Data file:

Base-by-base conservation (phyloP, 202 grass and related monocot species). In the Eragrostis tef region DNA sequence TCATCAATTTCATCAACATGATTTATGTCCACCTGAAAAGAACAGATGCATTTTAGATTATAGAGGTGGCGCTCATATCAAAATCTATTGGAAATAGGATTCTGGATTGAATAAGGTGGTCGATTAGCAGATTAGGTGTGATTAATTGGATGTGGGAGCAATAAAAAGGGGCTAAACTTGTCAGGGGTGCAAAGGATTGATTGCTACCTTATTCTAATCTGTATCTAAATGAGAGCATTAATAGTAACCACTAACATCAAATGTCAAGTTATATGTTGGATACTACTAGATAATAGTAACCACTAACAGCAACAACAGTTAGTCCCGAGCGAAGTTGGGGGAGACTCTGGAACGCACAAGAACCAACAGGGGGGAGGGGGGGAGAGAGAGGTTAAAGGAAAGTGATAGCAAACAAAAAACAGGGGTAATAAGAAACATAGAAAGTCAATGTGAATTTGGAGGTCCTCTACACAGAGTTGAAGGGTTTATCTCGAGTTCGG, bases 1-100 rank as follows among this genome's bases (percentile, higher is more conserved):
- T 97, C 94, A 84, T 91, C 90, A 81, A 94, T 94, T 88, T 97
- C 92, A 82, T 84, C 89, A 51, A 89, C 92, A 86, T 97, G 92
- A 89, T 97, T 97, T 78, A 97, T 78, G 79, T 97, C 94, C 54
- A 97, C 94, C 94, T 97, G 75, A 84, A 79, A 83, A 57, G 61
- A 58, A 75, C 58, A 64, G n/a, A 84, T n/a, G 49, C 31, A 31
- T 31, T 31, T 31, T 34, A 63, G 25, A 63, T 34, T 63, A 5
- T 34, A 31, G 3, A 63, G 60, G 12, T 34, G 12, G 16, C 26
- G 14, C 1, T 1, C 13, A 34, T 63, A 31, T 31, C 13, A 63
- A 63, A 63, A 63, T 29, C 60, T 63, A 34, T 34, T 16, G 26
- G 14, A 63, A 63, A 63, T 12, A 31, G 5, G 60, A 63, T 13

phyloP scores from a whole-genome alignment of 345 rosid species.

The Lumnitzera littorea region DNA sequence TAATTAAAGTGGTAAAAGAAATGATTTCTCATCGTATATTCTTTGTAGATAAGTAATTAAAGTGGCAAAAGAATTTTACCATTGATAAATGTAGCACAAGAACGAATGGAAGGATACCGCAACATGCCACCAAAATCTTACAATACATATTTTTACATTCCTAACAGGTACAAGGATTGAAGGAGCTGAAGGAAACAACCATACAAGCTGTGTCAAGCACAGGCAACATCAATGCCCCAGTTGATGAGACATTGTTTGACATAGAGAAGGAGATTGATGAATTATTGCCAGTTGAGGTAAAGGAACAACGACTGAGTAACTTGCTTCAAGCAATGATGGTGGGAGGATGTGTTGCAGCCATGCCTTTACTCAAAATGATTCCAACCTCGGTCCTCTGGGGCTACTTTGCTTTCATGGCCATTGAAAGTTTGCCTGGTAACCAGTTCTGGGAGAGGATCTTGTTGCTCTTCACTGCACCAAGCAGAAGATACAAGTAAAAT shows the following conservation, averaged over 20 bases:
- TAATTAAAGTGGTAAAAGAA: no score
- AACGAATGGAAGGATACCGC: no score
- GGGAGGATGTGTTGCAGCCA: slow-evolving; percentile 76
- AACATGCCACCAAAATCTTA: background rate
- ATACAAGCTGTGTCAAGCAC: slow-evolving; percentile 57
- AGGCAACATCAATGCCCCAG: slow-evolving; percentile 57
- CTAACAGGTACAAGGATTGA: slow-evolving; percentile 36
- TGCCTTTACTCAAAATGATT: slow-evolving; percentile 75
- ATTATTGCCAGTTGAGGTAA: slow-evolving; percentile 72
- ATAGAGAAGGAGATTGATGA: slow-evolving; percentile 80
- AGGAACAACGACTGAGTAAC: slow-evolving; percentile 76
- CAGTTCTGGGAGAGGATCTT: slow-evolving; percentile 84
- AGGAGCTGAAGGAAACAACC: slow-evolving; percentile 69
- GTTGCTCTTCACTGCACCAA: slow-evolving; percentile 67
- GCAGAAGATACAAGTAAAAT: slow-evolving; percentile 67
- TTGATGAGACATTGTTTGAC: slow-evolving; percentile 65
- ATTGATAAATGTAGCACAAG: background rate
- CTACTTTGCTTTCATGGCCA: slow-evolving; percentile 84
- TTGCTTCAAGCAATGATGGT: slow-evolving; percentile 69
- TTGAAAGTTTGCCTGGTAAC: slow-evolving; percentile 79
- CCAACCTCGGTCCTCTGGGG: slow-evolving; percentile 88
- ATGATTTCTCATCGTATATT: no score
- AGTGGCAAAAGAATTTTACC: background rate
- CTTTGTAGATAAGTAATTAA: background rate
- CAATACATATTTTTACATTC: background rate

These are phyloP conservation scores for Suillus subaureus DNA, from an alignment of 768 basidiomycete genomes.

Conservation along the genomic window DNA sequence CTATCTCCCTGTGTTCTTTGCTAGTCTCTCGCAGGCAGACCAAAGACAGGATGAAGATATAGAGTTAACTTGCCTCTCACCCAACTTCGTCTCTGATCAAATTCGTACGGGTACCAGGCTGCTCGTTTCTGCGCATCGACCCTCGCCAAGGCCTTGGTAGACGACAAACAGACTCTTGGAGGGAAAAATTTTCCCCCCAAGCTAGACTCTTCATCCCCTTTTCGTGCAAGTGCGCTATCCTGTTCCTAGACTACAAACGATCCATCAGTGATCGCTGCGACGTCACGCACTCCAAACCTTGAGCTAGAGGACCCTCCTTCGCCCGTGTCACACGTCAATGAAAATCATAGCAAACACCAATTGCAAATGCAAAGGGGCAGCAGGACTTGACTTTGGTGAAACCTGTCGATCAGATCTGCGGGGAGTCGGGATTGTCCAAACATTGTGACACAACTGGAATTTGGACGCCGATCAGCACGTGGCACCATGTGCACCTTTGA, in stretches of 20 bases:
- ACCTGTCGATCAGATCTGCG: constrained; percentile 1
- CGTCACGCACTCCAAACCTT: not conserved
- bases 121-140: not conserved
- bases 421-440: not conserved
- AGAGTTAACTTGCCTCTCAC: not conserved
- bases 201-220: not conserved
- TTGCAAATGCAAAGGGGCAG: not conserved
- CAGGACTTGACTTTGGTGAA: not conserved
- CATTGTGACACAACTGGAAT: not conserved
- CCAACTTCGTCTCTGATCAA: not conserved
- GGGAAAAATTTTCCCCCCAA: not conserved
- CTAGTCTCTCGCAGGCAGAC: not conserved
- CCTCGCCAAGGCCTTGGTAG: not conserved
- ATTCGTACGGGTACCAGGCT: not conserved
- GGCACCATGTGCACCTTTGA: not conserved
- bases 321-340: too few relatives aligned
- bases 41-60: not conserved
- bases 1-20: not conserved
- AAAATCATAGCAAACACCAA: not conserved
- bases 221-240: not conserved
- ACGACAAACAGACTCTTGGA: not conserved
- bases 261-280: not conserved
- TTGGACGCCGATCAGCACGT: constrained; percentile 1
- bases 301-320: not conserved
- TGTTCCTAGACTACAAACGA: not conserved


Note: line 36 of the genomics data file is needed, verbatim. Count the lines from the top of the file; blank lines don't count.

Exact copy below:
- AGTGGCAAAAGAATTTTACC: background rate